To see a detailed list of what to look for in a credible website, visit our Evaluating Web Sources handout.
How do I cite a book in APA style?
Anytime you have questions about citation styles, visit our Citation and Style Guides page. We have Basic Sources handouts, links to helpful websites, and information on how to find citation manuals in the library. If you are still confused, contact a Reference Librarian.
What is a scholarly journal?
A scholarly journal is a journal with articles that have been peer-reviewed. Scholarly journals are the preferred periodical source for academic papers. You can read about the difference between scholarly and popular journals here.
You also might want to watch the Scholarly or Popular? tutorial.
Can I get help with a specific database?
Sure, there are lots of resources available online with tips on how to use the databases.
In each database, you can always try using the "Help" screen, and contact a Reference Librarian if you need more assistance.
How can I get more help with library research?
Contact a Reference Librarian! We are available at the Reference Desk until 9:00 p.m., Monday through Thursday and until 4:30 p.m. on Fridays. You can also call the library at x7085 and ask for a Reference Librarian. To send an email or look for us on IM, click here.
Borrowing from the Library
What is a library account? How do I set one up?
Having a library account allows you to see what books you have out, when they're due, and any fines you might have accrued. It also makes it easy for you to request a book--that means that workers at Grafton will find the book for you and having it waiting on the shelf behind the circulation desk for you.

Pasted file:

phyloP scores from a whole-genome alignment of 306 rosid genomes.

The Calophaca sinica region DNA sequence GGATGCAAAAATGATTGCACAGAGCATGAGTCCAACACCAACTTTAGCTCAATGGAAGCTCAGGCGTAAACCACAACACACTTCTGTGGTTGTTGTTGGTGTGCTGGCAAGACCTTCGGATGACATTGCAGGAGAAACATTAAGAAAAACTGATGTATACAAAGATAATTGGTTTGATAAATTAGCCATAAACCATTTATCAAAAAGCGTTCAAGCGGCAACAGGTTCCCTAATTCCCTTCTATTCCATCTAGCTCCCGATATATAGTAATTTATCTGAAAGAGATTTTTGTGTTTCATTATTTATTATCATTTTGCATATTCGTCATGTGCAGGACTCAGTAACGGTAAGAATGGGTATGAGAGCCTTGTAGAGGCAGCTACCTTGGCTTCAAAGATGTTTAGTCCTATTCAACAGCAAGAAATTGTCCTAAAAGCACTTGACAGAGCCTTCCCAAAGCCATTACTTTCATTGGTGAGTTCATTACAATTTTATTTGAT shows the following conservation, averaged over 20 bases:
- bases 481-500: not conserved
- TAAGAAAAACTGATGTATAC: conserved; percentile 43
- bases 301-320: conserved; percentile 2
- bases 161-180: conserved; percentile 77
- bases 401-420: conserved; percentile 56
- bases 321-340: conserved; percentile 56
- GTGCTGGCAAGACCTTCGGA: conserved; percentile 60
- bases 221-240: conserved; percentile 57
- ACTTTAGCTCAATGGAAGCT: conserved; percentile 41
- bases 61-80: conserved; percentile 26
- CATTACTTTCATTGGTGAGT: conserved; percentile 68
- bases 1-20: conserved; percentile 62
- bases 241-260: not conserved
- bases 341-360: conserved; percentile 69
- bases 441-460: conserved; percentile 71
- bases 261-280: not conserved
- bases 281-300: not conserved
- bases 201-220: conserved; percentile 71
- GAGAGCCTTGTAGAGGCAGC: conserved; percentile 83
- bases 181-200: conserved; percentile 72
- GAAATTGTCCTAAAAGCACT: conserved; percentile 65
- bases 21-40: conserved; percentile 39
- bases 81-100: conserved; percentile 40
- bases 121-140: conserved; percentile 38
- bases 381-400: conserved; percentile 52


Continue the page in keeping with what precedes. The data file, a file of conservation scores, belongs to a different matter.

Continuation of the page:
To set up an account, go to the library catalog. On the top right corner of the Grafton online catalog, you should see an option to Login. When you click on the Login button, you will be asked to enter your username and password. (New users will want to click on the link that says "Register as a new user." Once you've set up your account, go back to the catalog, go to Login, and enter your new username and password.
Once you are logged in, click on the My Account tab. You can view your what items you have checked out and when they are due, what requests you may have made, and what blocks or fines you have. These options will be at the top of the screen.
For more help, you may also want to watch the Creating and Accessing Your Library Account tutorial.
How can I request
a book from the library?
In the Grafton catalog, you may place a request by clicking the Request Item button next to the title you want to request. You should see a form that asks for your Username and Password. If you do not have registered in the catalog see "What is a library account? How do I set one up?". After entering your User information, hit the Place Request button and the request comes to us.
If you have any problems, please contact Christina Daniel at firstname.lastname@example.org or 540.887.7085. It is possible that you are not in the library's system, but we can add you in immediately.
I live off campus. Can you mail a book or article to me?
You may request copies of specific articles from journals owned by the Library. Send requests to us at email@example.com, , fax (540-887-7297), mail (see our address at the bottom of this page) or use the online ILL forms. We will email, fax or mail the articles to you.